The Senate confirmation hearings for Supreme Court nominee Elena Kagan began yesterday. Generally, hearings like this are kind of pointless for the general public. Senators ask the nominee a bunch of questions, and the nominee generally declines to answer them. Fascinating, right?
Anyway, one thing happened! Yesterday Kagan got in a verbal tussle with Senator Sessions about the Harvard Law School/military recruiters thing.
The first real flashpoint in the hearings came as Mr. Sessions grilled Ms. Kagan on her decision, while dean at Harvard Law School, to briefly bar military recruiters from using the school’s recruitment facilities, in protest over the “Don’t Ask Don’t Tell” ban on gay men and lesbians serving openly in the armed forces.
Ms. Kagan reiterated that she found Don’t Ask Don’t Tell “unwise and unjust,” and told the committee she was trying to reconcile Harvard’s own antidiscrimination policy with the so-called Solomon Amendment, which requires universities that receive federal financing to give full access to the military. Mr. Sessions helped write the amendment, and made clear his displeasure with Ms. Kagan.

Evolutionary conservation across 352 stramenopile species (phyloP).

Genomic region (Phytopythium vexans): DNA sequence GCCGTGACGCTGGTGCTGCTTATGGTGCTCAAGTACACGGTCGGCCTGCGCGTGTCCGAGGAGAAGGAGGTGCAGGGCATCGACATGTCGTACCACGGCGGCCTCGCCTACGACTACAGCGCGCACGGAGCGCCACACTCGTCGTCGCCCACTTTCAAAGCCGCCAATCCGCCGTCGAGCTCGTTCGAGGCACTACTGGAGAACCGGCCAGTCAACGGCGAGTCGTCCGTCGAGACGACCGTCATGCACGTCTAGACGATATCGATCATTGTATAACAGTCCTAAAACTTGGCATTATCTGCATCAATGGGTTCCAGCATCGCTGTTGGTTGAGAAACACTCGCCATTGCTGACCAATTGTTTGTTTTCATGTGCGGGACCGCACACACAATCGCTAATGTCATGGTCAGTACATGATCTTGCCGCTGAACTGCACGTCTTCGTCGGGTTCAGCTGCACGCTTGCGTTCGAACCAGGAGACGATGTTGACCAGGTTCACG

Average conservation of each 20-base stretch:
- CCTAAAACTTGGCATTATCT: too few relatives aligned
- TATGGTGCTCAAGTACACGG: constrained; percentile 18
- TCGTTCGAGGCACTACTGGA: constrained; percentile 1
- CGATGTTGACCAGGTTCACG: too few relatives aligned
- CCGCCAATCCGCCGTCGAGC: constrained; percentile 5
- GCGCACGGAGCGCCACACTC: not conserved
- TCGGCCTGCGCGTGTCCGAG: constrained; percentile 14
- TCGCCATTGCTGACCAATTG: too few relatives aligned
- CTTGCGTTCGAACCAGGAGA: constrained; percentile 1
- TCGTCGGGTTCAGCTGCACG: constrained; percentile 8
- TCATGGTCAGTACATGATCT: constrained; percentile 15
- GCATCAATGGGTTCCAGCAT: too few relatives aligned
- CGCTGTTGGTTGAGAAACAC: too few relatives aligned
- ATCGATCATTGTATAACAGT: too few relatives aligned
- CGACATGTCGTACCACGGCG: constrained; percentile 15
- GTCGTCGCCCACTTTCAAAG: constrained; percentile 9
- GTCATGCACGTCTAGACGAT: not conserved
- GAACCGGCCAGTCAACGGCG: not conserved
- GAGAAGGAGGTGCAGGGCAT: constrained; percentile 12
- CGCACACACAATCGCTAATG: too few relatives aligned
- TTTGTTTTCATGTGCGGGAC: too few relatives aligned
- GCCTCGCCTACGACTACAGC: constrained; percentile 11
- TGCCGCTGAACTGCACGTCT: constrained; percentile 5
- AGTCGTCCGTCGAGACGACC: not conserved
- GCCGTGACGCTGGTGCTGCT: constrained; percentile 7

Mostly, we agree with this guy: Mr. Schumer may have offered the most revealing assessment of the day when he mused that Supreme Court confirmation hearings have “the potential to be like eating spaghetti with a spoon — it’s a lot of work, and it’s hard to feel satisfied at the end.” (@nytimes)
The second most exciting thing that has happened so far was when Kagan was asked if she thinks she’s a legal progressive. “I guess I think that people should be allowed to label themselves. And that’s — you know, I don’t know what that label means, and so I guess I’m not going to characterize it one way or the other.” And about her politics: “I’m not quite sure how I would characterize my politics. But one thing I do know is that my politics would be, must be, have to be completely separate from my judging,” Kagan said.
I understand that these things are boring by design. That’s how the system works, I guess, but it sure doesn’t make for good TV. Or blog posts. It will put you to sleep, though, just like Ambien. We’re not sure if these hearings also come with the other side-effects of Ambien, which according to our Editor-In-Chief Riese include waking up and finding Chinese food & another person on your floor.
But rest assured, if something actually interesting happens at the hearings this week, we will be sure to tell you about it.
UPDATE: I do care about this: Kagan confirmed that she thinks cameras in the courtroom are a good idea. You might remember that the current Supreme Court ruled against broadcasting the federal Prop 8 trial.